# None means any number, so x is not a specific number here.
x = tf.placeholder(tf.float32, [None, 784])

# In:

# Init weights, bioas, (all zeros first) and define softmax function
W = tf.Variable(tf.zeros([784, 10]))
b = tf.Variable(tf.zeros())

# first multiply x and w, then add b vector. apply softmax to get probabilities
y = tf.nn.softmax(tf.matmul(x, W) + b)

# In:

# Trainning
y_ = tf.placeholder(tf.float32, [None, 10])

# tf.log computes logarithm of each element.
cross_entropy = -tf.reduce_sum(y_*tf.log(y))

# minimize cross_entropy using the gradient descent algorithm with a learning rate of 0.01.

# In:

init = tf.initialize_all_variables()

# launch the model in a Session, run the initialized operation
sess = tf.Session()
sess.run(init)

# Train for 1000 times!
# batch of 100 at each time
# train_step feeding in the batches data to replace the placeholders
for i in range(1000):
batch_xs, batch_ys = mnist.train.next_batch(100)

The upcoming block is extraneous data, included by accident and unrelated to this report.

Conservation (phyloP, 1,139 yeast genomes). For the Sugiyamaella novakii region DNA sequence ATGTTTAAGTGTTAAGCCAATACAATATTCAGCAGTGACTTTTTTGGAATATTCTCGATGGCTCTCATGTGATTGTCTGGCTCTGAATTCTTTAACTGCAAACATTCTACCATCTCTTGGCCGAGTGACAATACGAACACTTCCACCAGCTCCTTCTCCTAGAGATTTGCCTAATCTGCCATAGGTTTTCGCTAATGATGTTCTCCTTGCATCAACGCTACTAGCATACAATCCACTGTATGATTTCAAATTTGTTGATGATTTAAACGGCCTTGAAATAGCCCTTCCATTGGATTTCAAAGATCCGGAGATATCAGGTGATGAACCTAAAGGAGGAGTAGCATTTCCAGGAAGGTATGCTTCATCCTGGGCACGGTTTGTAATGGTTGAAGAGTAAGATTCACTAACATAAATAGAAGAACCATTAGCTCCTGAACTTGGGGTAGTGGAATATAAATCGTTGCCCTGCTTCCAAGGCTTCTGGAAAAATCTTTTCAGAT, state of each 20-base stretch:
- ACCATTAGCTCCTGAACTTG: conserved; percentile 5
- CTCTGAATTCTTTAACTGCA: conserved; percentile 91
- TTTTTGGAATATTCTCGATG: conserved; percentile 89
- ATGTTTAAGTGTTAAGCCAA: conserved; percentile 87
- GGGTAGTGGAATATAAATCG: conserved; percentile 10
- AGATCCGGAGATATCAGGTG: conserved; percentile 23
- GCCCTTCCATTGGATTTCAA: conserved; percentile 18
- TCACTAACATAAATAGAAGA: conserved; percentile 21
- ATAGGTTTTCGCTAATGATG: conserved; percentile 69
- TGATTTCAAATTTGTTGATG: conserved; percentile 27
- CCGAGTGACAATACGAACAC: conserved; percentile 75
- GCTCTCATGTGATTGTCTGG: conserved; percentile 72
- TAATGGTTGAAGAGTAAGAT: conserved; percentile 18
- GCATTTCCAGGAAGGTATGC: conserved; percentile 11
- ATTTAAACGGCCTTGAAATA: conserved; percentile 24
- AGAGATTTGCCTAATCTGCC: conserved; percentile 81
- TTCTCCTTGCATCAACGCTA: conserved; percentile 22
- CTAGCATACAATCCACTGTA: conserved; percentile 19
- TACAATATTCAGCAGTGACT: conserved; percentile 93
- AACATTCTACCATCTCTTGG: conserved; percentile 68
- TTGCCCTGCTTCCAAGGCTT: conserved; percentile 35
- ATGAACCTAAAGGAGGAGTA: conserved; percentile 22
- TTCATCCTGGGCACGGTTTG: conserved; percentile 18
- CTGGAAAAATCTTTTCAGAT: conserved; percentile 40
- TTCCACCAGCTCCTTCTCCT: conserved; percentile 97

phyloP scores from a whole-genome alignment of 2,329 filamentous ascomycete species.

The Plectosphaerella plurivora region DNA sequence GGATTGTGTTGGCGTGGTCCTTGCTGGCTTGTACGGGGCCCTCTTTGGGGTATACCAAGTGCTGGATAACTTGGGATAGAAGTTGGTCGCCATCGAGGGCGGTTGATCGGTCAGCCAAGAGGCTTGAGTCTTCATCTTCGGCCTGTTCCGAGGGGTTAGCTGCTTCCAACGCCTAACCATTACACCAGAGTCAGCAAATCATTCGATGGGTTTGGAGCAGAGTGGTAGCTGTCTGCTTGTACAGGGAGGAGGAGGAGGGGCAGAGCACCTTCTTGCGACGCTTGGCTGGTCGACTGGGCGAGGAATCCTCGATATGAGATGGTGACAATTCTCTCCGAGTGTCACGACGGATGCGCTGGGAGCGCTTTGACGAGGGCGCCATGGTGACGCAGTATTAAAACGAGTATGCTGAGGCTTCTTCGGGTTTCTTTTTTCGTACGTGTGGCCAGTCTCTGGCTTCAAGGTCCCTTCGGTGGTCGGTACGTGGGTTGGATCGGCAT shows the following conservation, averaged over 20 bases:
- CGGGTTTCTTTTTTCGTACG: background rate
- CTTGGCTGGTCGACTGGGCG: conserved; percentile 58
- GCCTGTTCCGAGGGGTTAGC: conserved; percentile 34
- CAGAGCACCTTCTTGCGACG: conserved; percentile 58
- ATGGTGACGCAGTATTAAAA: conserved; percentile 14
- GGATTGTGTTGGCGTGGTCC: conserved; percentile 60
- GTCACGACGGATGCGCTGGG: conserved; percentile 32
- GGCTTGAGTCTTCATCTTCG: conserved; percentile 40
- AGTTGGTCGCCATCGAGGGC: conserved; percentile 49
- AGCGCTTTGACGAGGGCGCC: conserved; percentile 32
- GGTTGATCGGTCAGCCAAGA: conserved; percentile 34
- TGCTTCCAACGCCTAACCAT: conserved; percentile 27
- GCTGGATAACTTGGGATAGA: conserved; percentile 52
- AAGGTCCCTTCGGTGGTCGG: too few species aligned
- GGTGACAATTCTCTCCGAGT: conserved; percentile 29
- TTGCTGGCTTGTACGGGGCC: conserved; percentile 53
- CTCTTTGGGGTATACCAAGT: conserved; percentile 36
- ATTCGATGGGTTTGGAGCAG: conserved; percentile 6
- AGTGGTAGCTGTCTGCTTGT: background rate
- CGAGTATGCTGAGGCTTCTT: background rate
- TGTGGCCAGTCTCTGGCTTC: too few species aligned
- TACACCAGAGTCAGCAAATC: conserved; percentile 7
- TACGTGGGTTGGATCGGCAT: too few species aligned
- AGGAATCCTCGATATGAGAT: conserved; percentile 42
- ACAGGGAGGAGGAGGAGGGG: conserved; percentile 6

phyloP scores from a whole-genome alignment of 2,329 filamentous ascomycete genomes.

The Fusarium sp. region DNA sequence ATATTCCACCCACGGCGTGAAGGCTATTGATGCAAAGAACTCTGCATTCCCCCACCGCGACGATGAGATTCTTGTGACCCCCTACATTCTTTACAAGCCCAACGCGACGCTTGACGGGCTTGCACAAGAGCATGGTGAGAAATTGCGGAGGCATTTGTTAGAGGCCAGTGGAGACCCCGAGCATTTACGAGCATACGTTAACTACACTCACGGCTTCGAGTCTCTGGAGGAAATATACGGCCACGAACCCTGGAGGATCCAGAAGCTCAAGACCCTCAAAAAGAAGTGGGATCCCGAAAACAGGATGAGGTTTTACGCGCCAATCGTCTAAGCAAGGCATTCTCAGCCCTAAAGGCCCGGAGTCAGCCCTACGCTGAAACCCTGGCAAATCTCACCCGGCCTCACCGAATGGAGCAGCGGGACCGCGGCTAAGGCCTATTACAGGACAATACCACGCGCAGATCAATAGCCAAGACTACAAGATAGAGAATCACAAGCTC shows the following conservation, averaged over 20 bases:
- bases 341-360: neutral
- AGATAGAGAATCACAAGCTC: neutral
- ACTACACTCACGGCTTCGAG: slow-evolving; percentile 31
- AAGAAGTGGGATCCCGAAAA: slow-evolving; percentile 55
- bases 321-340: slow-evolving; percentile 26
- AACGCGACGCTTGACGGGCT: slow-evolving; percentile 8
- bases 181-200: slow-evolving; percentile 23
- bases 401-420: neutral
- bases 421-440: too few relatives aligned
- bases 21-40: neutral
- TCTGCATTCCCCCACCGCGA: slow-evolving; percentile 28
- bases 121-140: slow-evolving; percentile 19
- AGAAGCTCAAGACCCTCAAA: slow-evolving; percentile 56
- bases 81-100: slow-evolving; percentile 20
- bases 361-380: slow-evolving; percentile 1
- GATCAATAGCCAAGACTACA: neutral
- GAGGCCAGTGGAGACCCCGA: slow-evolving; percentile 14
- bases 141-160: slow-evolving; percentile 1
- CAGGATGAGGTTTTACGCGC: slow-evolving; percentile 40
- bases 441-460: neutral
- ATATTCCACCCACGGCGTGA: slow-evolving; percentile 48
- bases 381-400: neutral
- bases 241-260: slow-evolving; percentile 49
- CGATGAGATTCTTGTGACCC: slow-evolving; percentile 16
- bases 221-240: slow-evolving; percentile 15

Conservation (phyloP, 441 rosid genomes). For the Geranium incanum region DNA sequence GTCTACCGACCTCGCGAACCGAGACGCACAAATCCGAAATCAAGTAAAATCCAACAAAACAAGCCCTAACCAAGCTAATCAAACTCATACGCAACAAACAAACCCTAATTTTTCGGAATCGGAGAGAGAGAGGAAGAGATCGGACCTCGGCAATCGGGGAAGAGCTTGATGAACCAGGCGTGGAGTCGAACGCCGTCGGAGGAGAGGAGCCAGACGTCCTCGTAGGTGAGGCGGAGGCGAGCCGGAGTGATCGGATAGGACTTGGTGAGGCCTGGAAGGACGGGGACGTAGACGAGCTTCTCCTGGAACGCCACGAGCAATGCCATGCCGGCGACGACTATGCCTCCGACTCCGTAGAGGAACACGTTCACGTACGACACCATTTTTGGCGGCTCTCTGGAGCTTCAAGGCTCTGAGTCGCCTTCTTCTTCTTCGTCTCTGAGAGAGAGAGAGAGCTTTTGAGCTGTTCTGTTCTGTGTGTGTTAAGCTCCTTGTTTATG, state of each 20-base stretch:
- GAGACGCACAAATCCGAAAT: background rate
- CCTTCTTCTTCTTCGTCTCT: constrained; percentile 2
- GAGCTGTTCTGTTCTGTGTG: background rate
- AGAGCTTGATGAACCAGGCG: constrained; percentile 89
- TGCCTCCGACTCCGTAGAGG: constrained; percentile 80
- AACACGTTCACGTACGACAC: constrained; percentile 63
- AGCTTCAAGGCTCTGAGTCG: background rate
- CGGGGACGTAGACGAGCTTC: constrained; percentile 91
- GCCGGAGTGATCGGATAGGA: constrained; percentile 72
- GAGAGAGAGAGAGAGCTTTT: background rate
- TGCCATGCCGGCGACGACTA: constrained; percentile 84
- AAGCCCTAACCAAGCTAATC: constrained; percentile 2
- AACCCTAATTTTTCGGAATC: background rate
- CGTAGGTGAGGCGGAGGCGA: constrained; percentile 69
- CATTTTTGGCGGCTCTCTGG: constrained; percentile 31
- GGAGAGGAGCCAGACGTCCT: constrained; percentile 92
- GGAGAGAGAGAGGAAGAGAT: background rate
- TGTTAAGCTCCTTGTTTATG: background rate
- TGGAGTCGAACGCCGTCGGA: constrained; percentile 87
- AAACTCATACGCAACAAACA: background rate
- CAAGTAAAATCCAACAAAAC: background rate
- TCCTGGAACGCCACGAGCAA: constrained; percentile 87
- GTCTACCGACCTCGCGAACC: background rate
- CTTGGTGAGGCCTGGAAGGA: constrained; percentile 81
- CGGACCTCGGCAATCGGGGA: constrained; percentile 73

sess.run(train_step, feed_dict={x: batch_xs, y_: batch_ys})

# In:

# evaluation
correct_prediction = tf.equal(tf.argmax(y,1), tf.argmax(y_,1))
accuracy = tf.reduce_mean(tf.cast(correct_prediction, &quot;float&quot;))
print sess.run(accuracy, feed_dict={x: mnist.test.images, y_: mnist.test.labels})



The argmax provides the likelihood? tf.argmax(y,1) gives the label which the model think it’s the most likely for each input (predicted y). tf.argmax(y_,1) gives the correct label.
tf.equal will give a result, could be retrieved from a T-F vector ([T,F,F,T….]) to a binary vector ([1,0,0,1….]), then a return value is a mean (0.5,0.75, etc). (91.4% of accuracy.)

In the official tutorial, an advanced version is also provided, applying a CNN by TensorFlow. I went through the CNN lecture as well, and I hope I will update a new blog talk about CNN and the advanced codes ASAP. Thanks!